By Lines

In early March of 1958, Michael Dillon, ship’s surgeon, made his way below deck. A member of the United Kingdom’s Merchant Navy, possessed of athletic bearing and a luxuriant beard, Dillon had hardly opened his sick bay when the steward delivered a cable. “Do you intend to claim the title since your change-over?” it read. “Kindly cable the Daily Express.” Dillon blanched and crushed the letter in his palms, then lit his pipe with shaking hands. He had kept a secret for over 15 years: Dillon had been born Laura Maud (sometimes written as “Maude”) Dillon. [READ MORE]

The Surprisingly Old Science of Being Transgender

In the still-dark morning of October 9, 1908, two Ohio farm hands made a chilling discovery: a bundle of cloth, a tangle of limbs, and a mess of matted hair. They fetched a lantern and returned to the lonely spot to discover a young woman, stiff, bloody, and quite dead. She had been shot at close range, a blue entry hole livid against her temple and another where her eye ought to have been. Dark welts left grooves in her flesh; it seemed she had been thrown from a carriage after death and then driven over by the wheels. Her name was Ora Lee, and she was four months pregnant. [READ MORE]

Forensics on Trial: America’s First Blood Test Expert

Fallout from the Harvey Weinstein scandal has put the company in crisis—and destructive tremors have reached a 2017 Oscar hopeful. Following the horrifying expose of Weinstein’s behavior (longstanding and devastating in reach), the company announced that The Current War release would be pushed into 2018, leaving its future in doubt. Chris Evangelista, writing for FILM, aptly summarized the plight in an October 15th article, suggesting that only “time will only tell when The Current War sees the light of day.” In fact, time, and light, operate at the center of film’s story…and the more interesting history behind its script. [READ MORE]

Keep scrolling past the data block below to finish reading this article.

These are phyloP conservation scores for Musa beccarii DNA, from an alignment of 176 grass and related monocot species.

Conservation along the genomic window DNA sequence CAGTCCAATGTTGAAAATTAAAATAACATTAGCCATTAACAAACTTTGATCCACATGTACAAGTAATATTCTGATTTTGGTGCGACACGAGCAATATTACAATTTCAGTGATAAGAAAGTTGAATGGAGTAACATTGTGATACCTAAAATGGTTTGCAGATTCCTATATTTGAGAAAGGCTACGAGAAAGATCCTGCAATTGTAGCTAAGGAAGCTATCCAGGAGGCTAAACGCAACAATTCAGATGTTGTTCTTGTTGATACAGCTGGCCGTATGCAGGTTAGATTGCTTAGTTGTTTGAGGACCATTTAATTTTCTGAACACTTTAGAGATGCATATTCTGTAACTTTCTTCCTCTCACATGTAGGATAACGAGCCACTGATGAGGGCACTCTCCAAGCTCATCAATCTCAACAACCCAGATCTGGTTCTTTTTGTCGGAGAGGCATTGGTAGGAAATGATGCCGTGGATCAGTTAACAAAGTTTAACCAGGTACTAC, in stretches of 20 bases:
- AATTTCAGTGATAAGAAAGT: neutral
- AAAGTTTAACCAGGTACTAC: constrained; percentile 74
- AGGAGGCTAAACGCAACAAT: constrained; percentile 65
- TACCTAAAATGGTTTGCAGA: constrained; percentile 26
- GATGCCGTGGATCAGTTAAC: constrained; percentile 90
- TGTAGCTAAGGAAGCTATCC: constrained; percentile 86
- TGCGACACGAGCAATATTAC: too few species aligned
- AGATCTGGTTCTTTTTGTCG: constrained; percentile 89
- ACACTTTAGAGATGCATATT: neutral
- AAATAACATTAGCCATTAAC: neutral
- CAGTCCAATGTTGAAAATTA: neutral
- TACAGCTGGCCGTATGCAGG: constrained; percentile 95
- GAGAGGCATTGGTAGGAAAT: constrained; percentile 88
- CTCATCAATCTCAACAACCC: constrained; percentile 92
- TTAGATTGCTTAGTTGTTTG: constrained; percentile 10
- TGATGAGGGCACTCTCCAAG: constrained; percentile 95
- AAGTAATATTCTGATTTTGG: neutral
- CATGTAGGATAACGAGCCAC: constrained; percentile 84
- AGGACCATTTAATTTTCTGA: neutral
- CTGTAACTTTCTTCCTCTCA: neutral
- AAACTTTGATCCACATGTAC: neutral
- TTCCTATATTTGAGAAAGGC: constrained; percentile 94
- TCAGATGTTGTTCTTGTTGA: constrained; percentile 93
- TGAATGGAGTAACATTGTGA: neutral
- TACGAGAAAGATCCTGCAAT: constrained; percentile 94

Contenders in ‘The Current War’

It’s not that science hadn’t tried to extend life with organs before; it’s that it had tried and failed… December 20, 1954, dawned to thick falling snow. By midafternoon, Dr. Joseph E. Murray, a surgeon at Harvard’s Peter Bent Brigham Hospital in Boston, stood in his kitchen with an ingredient list for eggnog. A balding, pleasant-faced man, Murray and his wife, Bobbie, were preparing for their annual Christmas party, 75 guests strong—but the phone rang in the hall before he could crack the first egg. “It’s the pathology people,” Bobbie told him. They both knew what that meant. Murray dropped his whisk and threw on his coat. He cranked the engine of his car, swerved out of the drive and onto icy roads. The Brigham Pathology Department had a cadaver for him.. [READ MORE]

There are two great myths about Nikola Tesla. The first is that his greatest rival was Thomas Edison (a point I’ve addressed elsewhere). But the second is perhaps even more intriguing. Today, a google search of the inventor’s name will pull thousands and thousands of hits, nearly all of them describing his genius, his lost inventions, his ability to predict the future. And yet, for most of modern history, Tesla was not an accepted visionary and genius, but a mere footnote. [READ MORE]

Troubling the Future: the Remaking of Nikola Tesla